NEW YORK, NEW YORK – JANUARY 23: (LR) Nina Agdal, Taylor Ballantyne, Emily DiDonato and Iskra … [+]
Getty Images for Aerie
When the COVID-19 pandemic hit, everyone went into hiding. The marketers put up nothing more than staples and conservative looks. People were in hospitals and the mood was too gloomy to evoke Aphrodite, the goddess of love, beauty, pleasure and procreation in advertising.
Now that we see vaccines roll out and the economy open up again, the mood has changed. Consumers are gushing with the desire to physically congregate, and communication has changed to reflect that feeling. Brands have carefully focused on new marketing campaigns that are once again optimistic and once again trigger a new freedom of expression and sensuality. Advertisements now emphasize feelings of sexual confidence as well as relationships between couples who live together. And that brings a return to more sexuality in advertising, albeit in an updated manner.
Companies like 7 for All Mankind and The Gap’s Athleta advertise with a “spirit of freedom,” said Ruth Bernstein, CEO of the creative company Yard NYC. Cheryl Dunn, a filmmaker and photographer, told Diesel that she tried to capture intimate, open moments in her creative work.
Wikipedia reminds us that sex in advertising is the use of sex appeal to support the sale of a specific service product. According to their research, sexually appealing images used for marketing need not be related to the product or service, just evoke feelings that create a positive association and entice a customer to purchase. Some examples of sexually appealing images traditionally used in advertising include nudity, pin-up, models, and muscular men.
As we emerge from the pandemic, the use of sex and sexuality is changing. It’s more expansive, emphasizing the emotional feelings that come with intimacy, and even includes emotional feelings that individuals have about themselves.
For example, we see a new representation of female sexuality. All women are empowered when they feel beautiful and secure in their bodies, regardless of their size, shape or weight. And that confidence can make them feel sexy and appealing. During the recent pandemic, many women may have gained some weight. But it doesn’t matter. Whether Lululemon or Athletica, the subtle appeal is that their clothes are suitable for every customer in every size – everyone can feel good.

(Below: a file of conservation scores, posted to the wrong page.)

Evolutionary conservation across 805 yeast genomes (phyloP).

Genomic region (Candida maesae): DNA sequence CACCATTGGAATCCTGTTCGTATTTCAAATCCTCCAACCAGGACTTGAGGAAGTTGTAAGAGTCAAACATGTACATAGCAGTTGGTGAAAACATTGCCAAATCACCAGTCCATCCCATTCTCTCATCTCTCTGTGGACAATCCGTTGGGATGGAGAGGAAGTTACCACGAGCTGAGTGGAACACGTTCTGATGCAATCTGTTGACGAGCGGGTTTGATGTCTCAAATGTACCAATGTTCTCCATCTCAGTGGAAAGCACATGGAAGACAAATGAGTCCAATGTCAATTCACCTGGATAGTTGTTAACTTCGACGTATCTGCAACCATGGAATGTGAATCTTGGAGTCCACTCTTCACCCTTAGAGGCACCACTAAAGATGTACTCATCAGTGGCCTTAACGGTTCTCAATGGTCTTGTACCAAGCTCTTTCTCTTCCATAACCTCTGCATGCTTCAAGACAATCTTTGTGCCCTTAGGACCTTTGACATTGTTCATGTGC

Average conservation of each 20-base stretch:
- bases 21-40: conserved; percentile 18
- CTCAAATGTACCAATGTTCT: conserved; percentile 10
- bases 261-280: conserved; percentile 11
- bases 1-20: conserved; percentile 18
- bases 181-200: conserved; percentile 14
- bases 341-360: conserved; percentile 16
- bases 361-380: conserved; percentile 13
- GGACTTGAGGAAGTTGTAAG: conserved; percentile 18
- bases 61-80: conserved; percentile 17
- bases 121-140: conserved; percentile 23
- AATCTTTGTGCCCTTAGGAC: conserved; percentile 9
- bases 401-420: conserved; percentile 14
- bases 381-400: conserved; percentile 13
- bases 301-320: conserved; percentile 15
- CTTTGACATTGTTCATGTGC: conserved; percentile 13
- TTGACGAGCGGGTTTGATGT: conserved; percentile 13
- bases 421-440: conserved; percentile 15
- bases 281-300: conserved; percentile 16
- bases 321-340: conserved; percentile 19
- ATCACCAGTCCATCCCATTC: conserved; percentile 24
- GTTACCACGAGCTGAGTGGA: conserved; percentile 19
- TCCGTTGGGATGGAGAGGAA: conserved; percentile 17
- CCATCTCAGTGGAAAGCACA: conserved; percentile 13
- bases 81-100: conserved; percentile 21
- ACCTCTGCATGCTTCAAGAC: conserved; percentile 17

In the beauty industry, and in the media in general, there is still a lot of focus on how a woman’s appearance greatly affects the admiration, envy, and desire it evokes. However, NOW (National Organization of Women) and their “Love Your Body” campaign are working to counter this narrow view. It supports advertising that features women of all shapes and sizes who are actively involved in making our world better, and advocates that femininity is the real force behind advertising.
The earliest known use of sex to sell products was by the Pearl Tobacco brand in 1871; The envelope featured a slightly draped girl, and the tobacco was selling well. Duke Brand cigarettes contained sexually provocative asterisks and became the leading cigarette brands in 1890. Woodbury face coal was almost discontinued until pictures of romantic couples were advertised, suggesting love and intimacy.
More recently, Benetton has gained attention with its multicultural and sexual imagery, developed by Oliviero Toscani, which shocked readers (including me). And let’s not forget Calvin Klein, who proclaimed that jeans was about sex and was known for using young models whose promotional images featured “soft porn”. Victoria Secret was among other advertisers who also relied on the physical representation of attractive bodies, often only scantily clad. The bold use of muscular men at the entrances to their stores and at annual fashion shows attracted widespread comments. Whether it was Benneton, Calvin Klein, or Victoria Secret, this tactic worked because their wares sold well to young customers who wanted to look attractive and fashion-savvy.
The recent wave of sexually explicit ads reflects our times. The ads reflect the desire for intimacy and the joy of being together, rather than just focusing on raw sexuality. They are often filmed in ordinary settings rather than glamorous, sexy backdrops. Diesel’s recent campaign of couples happy to be together and intimate again has been seen as motivating young people to shop in diesel stores. Customers reacted to the brand and confirmed the advertising measures.
The business with specialty stores and chain stores has only slowly gained momentum in this time after the pandemic. Retailers are looking for ways to get customers into their stores. Advertising has to be creative and sparkle. The idea that joyful intimacy and / or a positive sense of self add sexual energy – can only be the creative spark that rekindles customers’ interest in shopping.